- Thursday, 07 December 2017 12:40
The public has until January 15, 2018 to submit written comments to MDE on the re-licensing of Conowingo Dam.
- Tuesday, 21 November 2017 10:35
Dec. 4th Public Meeting & Rally on Coal Ash Disposal in Virginia
Back in April, Governor McAuliffe put the brakes on issuing coal ash solid waste permits to Dominion for at least a year so the toxic coal ash threats posed at their facilities can be assessed and the full range of disposal solutions explored, including recycling. This assessment will be presented to the State Water Commission on December 4th.
Please join us Dec. 4th from 10:00 – noon to hear the results of this finding. The meeting will be located in Virginia State Capitol, House Room 1, 1000 Bank Street, Richmond, Virginia. Remember to bring a state issued ID to gain entry into the Virginia State Capitol.
Immediately following the meeting there will be a press event and a Dominion: Move Your Ash rally. RSVP today to receive updates. We need to tell Dominion and Virginia loud and clear that they can’t bury toxic coal ash in leaky ponds at their power plants!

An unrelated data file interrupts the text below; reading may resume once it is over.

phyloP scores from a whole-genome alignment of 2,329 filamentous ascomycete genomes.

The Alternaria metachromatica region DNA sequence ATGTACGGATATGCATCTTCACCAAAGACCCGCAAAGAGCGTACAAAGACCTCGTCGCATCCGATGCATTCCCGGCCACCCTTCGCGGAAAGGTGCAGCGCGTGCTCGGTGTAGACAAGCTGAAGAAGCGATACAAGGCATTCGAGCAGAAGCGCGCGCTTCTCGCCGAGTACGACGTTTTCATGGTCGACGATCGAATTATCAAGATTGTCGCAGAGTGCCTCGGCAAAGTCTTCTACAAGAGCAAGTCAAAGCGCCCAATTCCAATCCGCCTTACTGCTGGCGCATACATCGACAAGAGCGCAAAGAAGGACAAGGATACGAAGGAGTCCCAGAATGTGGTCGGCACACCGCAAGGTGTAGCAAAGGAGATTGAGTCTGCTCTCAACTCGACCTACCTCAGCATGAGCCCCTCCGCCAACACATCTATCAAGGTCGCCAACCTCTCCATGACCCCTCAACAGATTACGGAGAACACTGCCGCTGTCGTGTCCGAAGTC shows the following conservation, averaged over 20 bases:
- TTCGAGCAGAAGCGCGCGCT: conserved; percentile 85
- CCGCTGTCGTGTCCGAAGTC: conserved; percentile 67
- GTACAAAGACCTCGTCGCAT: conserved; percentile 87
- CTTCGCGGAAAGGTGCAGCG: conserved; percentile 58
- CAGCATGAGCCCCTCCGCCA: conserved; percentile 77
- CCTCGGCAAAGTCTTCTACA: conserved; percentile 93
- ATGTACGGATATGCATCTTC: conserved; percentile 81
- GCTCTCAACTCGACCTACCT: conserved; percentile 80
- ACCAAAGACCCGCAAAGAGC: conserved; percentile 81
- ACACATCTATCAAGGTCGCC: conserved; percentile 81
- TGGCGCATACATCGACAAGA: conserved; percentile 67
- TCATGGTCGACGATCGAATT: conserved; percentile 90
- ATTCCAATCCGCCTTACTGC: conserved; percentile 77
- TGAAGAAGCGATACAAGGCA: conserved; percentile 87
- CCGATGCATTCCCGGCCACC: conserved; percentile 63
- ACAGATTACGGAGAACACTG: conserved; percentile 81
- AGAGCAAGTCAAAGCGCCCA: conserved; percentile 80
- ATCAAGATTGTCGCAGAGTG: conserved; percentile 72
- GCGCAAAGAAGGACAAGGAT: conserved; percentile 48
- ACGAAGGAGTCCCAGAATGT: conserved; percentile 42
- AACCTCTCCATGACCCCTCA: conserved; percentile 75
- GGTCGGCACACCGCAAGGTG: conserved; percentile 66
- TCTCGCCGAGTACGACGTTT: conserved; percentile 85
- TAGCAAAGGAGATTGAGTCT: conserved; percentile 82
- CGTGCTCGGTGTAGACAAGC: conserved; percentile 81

Water is Life Rally & Concert to Stop Atlantic Coast Pipeline on Dec. 2nd
This rally and concert will focus attention on the Virginia Water Control Board hearings coming up in Richmond on December 6, 7, 11 & 12 to decide whether or not to grant water quality certifications for the Atlantic Coast and Mountain Valley Pipelines. The Rally & Concert on Dec. 2nd and the public hearings represent the last political chance in Virginia to stop these fracked gas pipelines. Help surround Capitol Grounds from 1-2pm to send a strong message to our public officials. Then join for food, fun, and music at The National.
WHEN: Saturday, 12/2 from 1-4:30pm
WHERE: 1:00 pm at Capitol Grounds in Richmond and 2:00 pm at The National.
Public Hearing on Water Permit for Atlantic Coast Pipeline on Dec. 11 - 12
The Virginia State Water Control Board will hold hearings to consider the application for water quality certification for the Atlantic Coast Pipeline. The consideration is part of the process required under Section 401 of the federal Clean Water Act.
The meetings are scheduled for: 9:30am, Monday, Dec. 11 and Tuesday, Dec. 12 at Trinity Family Life Center, 3601 Dill Road, Richmond, VA.
The Water Control Board is the last hurdle Dominion faces in Virginia, and our last hope to block it before heading to federal court.
Help us send a message to the Board and Governor McAuliffe – come out to the hearings on December 11 & 12 and demand they put Virginians and our environment ahead of national politics and Dominion influence-peddling. Check our Facebook page for updates.
Public Meeting on Water Permit for Potomac Pipeline Dec. 19th
The Maryland Department of the Environment (MDE) is holding a public meeting on TransCanada’s proposed fracked gas pipeline that would tunnel under the Potomac River.
The hearing is Tuesday, Dec. 19th, 6:00 – 9:30 pm at Hancock Middle/High School, 289 West Main Street, Hancock MD 21750.